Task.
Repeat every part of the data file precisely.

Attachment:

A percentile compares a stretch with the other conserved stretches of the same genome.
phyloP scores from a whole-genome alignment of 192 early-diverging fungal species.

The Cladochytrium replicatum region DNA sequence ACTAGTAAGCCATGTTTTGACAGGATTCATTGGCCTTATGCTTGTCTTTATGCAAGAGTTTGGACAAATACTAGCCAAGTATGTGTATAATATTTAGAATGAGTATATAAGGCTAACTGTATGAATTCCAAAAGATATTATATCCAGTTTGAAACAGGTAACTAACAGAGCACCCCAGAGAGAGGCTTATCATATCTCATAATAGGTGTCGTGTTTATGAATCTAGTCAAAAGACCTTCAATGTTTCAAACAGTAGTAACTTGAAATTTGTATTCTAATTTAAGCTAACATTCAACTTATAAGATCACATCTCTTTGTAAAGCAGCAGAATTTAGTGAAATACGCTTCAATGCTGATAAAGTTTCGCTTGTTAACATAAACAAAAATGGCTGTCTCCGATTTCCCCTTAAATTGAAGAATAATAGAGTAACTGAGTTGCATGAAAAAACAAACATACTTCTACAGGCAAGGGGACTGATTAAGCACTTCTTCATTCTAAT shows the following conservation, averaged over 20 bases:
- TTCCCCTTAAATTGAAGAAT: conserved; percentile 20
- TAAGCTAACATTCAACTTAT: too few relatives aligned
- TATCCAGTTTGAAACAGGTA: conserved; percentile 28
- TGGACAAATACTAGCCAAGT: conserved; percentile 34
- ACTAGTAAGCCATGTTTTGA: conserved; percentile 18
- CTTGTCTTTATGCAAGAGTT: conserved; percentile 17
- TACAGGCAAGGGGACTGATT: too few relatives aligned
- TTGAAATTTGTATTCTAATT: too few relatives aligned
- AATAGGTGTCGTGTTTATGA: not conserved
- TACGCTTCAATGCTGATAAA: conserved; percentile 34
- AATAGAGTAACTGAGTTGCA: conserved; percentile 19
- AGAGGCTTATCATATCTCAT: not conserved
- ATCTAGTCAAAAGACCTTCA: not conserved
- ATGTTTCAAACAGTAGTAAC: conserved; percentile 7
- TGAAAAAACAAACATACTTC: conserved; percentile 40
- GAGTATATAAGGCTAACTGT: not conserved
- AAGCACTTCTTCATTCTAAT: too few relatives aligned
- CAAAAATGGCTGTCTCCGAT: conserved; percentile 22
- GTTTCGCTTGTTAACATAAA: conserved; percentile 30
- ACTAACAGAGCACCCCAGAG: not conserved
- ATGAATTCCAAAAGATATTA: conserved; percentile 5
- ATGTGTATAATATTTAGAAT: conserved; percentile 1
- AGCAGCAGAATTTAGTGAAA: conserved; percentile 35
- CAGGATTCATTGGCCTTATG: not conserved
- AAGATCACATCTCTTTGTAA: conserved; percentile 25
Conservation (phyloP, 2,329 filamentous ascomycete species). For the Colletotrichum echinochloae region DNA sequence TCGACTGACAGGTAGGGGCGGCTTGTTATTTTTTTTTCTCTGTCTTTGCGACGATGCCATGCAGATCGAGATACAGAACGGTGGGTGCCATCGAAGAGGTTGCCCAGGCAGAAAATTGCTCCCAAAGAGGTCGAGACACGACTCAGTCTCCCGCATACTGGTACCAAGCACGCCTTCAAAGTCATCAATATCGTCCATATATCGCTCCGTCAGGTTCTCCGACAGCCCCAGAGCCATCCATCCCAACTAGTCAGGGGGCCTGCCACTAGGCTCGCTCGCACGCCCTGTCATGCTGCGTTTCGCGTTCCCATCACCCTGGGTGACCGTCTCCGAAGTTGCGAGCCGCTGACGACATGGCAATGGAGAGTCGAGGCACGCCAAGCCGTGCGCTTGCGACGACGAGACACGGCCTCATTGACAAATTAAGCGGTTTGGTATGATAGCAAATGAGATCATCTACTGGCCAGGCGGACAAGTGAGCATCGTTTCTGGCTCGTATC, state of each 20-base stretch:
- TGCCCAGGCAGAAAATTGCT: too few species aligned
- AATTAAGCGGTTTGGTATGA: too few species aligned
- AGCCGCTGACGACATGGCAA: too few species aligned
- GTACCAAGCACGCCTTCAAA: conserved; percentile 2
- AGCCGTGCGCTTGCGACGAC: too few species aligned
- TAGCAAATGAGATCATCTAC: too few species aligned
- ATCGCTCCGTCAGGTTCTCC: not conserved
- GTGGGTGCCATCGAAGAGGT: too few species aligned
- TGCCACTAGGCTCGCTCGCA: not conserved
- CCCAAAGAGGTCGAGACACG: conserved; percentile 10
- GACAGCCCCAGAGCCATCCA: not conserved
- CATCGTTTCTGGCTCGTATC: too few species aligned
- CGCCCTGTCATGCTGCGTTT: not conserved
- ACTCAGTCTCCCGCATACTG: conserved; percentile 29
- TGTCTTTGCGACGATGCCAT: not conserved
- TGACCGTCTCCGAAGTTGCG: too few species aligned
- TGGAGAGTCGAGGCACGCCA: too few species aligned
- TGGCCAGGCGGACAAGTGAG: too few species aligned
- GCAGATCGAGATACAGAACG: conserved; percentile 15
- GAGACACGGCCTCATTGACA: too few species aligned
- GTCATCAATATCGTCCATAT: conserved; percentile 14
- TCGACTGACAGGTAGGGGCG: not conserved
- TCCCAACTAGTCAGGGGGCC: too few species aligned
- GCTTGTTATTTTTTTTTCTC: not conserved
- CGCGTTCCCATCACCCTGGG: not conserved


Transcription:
A percentile compares a stretch with the other conserved stretches of the same genome.
phyloP scores from a whole-genome alignment of 192 early-diverging fungal species.

The Cladochytrium replicatum region DNA sequence ACTAGTAAGCCATGTTTTGACAGGATTCATTGGCCTTATGCTTGTCTTTATGCAAGAGTTTGGACAAATACTAGCCAAGTATGTGTATAATATTTAGAATGAGTATATAAGGCTAACTGTATGAATTCCAAAAGATATTATATCCAGTTTGAAACAGGTAACTAACAGAGCACCCCAGAGAGAGGCTTATCATATCTCATAATAGGTGTCGTGTTTATGAATCTAGTCAAAAGACCTTCAATGTTTCAAACAGTAGTAACTTGAAATTTGTATTCTAATTTAAGCTAACATTCAACTTATAAGATCACATCTCTTTGTAAAGCAGCAGAATTTAGTGAAATACGCTTCAATGCTGATAAAGTTTCGCTTGTTAACATAAACAAAAATGGCTGTCTCCGATTTCCCCTTAAATTGAAGAATAATAGAGTAACTGAGTTGCATGAAAAAACAAACATACTTCTACAGGCAAGGGGACTGATTAAGCACTTCTTCATTCTAAT shows the following conservation, averaged over 20 bases:
- TTCCCCTTAAATTGAAGAAT: conserved; percentile 20
- TAAGCTAACATTCAACTTAT: too few relatives aligned
- TATCCAGTTTGAAACAGGTA: conserved; percentile 28
- TGGACAAATACTAGCCAAGT: conserved; percentile 34
- ACTAGTAAGCCATGTTTTGA: conserved; percentile 18
- CTTGTCTTTATGCAAGAGTT: conserved; percentile 17
- TACAGGCAAGGGGACTGATT: too few relatives aligned
- TTGAAATTTGTATTCTAATT: too few relatives aligned
- AATAGGTGTCGTGTTTATGA: not conserved
- TACGCTTCAATGCTGATAAA: conserved; percentile 34
- AATAGAGTAACTGAGTTGCA: conserved; percentile 19
- AGAGGCTTATCATATCTCAT: not conserved
- ATCTAGTCAAAAGACCTTCA: not conserved
- ATGTTTCAAACAGTAGTAAC: conserved; percentile 7
- TGAAAAAACAAACATACTTC: conserved; percentile 40
- GAGTATATAAGGCTAACTGT: not conserved
- AAGCACTTCTTCATTCTAAT: too few relatives aligned
- CAAAAATGGCTGTCTCCGAT: conserved; percentile 22
- GTTTCGCTTGTTAACATAAA: conserved; percentile 30
- ACTAACAGAGCACCCCAGAG: not conserved
- ATGAATTCCAAAAGATATTA: conserved; percentile 5
- ATGTGTATAATATTTAGAAT: conserved; percentile 1
- AGCAGCAGAATTTAGTGAAA: conserved; percentile 35
- CAGGATTCATTGGCCTTATG: not conserved
- AAGATCACATCTCTTTGTAA: conserved; percentile 25
Conservation (phyloP, 2,329 filamentous ascomycete species). For the Colletotrichum echinochloae region DNA sequence TCGACTGACAGGTAGGGGCGGCTTGTTATTTTTTTTTCTCTGTCTTTGCGACGATGCCATGCAGATCGAGATACAGAACGGTGGGTGCCATCGAAGAGGTTGCCCAGGCAGAAAATTGCTCCCAAAGAGGTCGAGACACGACTCAGTCTCCCGCATACTGGTACCAAGCACGCCTTCAAAGTCATCAATATCGTCCATATATCGCTCCGTCAGGTTCTCCGACAGCCCCAGAGCCATCCATCCCAACTAGTCAGGGGGCCTGCCACTAGGCTCGCTCGCACGCCCTGTCATGCTGCGTTTCGCGTTCCCATCACCCTGGGTGACCGTCTCCGAAGTTGCGAGCCGCTGACGACATGGCAATGGAGAGTCGAGGCACGCCAAGCCGTGCGCTTGCGACGACGAGACACGGCCTCATTGACAAATTAAGCGGTTTGGTATGATAGCAAATGAGATCATCTACTGGCCAGGCGGACAAGTGAGCATCGTTTCTGGCTCGTATC, state of each 20-base stretch:
- TGCCCAGGCAGAAAATTGCT: too few species aligned
- AATTAAGCGGTTTGGTATGA: too few species aligned
- AGCCGCTGACGACATGGCAA: too few species aligned
- GTACCAAGCACGCCTTCAAA: conserved; percentile 2
- AGCCGTGCGCTTGCGACGAC: too few species aligned
- TAGCAAATGAGATCATCTAC: too few species aligned
- ATCGCTCCGTCAGGTTCTCC: not conserved
- GTGGGTGCCATCGAAGAGGT: too few species aligned
- TGCCACTAGGCTCGCTCGCA: not conserved
- CCCAAAGAGGTCGAGACACG: conserved; percentile 10
- GACAGCCCCAGAGCCATCCA: not conserved
- CATCGTTTCTGGCTCGTATC: too few species aligned
- CGCCCTGTCATGCTGCGTTT: not conserved
- ACTCAGTCTCCCGCATACTG: conserved; percentile 29
- TGTCTTTGCGACGATGCCAT: not conserved
- TGACCGTCTCCGAAGTTGCG: too few species aligned
- TGGAGAGTCGAGGCACGCCA: too few species aligned
- TGGCCAGGCGGACAAGTGAG: too few species aligned
- GCAGATCGAGATACAGAACG: conserved; percentile 15
- GAGACACGGCCTCATTGACA: too few species aligned
- GTCATCAATATCGTCCATAT: conserved; percentile 14
- TCGACTGACAGGTAGGGGCG: not conserved
- TCCCAACTAGTCAGGGGGCC: too few species aligned
- GCTTGTTATTTTTTTTTCTC: not conserved
- CGCGTTCCCATCACCCTGGG: not conserved